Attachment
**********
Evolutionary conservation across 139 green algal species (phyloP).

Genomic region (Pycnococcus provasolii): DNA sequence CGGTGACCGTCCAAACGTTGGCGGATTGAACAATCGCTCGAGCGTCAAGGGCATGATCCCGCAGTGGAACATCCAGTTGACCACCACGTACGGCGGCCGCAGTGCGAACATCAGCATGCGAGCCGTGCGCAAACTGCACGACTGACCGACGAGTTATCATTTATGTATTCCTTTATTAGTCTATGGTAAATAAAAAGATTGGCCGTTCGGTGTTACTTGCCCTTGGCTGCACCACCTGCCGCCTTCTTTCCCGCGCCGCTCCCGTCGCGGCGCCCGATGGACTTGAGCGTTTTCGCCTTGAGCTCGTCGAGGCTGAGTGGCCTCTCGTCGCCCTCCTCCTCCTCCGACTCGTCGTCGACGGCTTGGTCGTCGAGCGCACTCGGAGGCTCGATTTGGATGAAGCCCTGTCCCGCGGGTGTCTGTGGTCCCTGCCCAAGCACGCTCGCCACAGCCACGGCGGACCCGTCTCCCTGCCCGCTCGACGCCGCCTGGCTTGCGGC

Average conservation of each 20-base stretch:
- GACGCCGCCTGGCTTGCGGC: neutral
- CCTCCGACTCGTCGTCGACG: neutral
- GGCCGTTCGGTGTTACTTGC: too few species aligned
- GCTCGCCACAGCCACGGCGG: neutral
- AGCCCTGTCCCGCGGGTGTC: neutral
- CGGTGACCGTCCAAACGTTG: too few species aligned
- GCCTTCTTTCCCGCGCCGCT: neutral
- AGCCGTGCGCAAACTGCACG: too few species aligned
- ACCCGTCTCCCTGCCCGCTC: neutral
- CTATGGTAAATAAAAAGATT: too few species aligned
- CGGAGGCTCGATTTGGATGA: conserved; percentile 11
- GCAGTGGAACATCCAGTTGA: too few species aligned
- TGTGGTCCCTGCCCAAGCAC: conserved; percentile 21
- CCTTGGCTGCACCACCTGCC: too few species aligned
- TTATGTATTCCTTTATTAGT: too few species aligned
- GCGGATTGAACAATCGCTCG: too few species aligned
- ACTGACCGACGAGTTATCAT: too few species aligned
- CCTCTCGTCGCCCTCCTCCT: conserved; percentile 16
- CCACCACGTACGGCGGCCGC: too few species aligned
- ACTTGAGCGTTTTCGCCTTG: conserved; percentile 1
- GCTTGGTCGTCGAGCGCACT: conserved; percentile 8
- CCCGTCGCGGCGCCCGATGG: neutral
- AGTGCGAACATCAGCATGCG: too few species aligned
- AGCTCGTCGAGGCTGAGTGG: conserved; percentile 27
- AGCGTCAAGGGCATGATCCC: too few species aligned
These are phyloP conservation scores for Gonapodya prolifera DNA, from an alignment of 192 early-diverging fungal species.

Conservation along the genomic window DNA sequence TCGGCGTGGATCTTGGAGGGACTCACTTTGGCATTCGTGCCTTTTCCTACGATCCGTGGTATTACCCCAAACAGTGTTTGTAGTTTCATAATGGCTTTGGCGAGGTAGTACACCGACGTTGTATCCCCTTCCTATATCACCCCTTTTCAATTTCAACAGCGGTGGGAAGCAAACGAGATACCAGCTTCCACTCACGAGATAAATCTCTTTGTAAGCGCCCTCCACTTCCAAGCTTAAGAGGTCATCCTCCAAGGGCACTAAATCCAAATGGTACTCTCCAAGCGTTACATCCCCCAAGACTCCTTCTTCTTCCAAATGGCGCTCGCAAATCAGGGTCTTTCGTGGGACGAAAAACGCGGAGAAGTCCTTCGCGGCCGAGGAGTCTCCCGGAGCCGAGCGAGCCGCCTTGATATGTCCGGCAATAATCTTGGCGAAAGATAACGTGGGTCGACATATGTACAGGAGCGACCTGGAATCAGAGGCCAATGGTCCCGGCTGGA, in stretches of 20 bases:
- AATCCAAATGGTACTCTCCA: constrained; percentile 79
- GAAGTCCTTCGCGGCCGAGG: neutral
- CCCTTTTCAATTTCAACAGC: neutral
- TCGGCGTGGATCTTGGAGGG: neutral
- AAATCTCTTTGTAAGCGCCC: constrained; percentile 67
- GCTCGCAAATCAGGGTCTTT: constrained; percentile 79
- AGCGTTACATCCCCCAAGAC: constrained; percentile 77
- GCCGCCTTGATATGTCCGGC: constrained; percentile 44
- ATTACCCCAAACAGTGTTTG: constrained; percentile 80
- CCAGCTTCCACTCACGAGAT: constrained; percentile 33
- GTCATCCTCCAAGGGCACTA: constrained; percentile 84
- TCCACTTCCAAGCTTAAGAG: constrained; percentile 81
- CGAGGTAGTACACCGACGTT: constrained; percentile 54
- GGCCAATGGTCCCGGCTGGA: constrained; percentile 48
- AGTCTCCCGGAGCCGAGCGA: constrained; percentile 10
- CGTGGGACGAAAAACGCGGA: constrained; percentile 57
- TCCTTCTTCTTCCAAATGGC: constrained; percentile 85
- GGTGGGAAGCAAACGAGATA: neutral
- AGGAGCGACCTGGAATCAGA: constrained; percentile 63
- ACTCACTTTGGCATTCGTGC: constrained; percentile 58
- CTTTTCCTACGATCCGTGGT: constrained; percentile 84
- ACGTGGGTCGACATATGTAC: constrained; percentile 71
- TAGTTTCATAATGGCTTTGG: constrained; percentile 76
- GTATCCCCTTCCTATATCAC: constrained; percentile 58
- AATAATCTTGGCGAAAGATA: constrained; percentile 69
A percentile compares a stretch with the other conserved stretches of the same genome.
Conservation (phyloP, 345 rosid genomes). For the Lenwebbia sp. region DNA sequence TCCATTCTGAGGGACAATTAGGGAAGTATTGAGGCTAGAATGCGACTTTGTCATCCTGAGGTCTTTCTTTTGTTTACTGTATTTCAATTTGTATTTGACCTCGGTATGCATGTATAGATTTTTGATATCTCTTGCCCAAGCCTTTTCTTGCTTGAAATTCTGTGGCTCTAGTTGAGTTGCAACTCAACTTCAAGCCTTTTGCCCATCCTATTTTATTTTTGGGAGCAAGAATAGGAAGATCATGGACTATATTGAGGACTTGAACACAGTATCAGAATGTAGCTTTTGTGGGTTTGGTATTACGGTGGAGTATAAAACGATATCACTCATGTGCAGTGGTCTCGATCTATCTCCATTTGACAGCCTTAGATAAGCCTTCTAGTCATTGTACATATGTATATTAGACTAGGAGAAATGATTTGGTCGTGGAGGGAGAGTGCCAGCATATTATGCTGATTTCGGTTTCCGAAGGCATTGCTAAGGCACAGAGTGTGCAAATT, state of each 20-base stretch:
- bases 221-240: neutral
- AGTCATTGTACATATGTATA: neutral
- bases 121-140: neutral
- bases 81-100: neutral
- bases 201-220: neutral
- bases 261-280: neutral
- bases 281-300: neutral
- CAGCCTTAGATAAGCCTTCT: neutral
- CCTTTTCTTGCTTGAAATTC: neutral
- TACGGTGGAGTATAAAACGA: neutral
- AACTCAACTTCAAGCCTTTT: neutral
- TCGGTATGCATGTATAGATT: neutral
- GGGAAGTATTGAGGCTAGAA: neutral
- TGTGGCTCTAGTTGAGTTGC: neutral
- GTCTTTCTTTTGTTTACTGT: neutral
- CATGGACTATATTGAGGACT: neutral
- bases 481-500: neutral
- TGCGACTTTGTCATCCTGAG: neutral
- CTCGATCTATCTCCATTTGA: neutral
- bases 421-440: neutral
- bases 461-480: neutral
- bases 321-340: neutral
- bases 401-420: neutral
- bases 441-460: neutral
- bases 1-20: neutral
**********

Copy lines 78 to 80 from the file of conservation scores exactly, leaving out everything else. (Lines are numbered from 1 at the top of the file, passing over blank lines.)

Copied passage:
- bases 461-480: neutral
- bases 321-340: neutral
- bases 401-420: neutral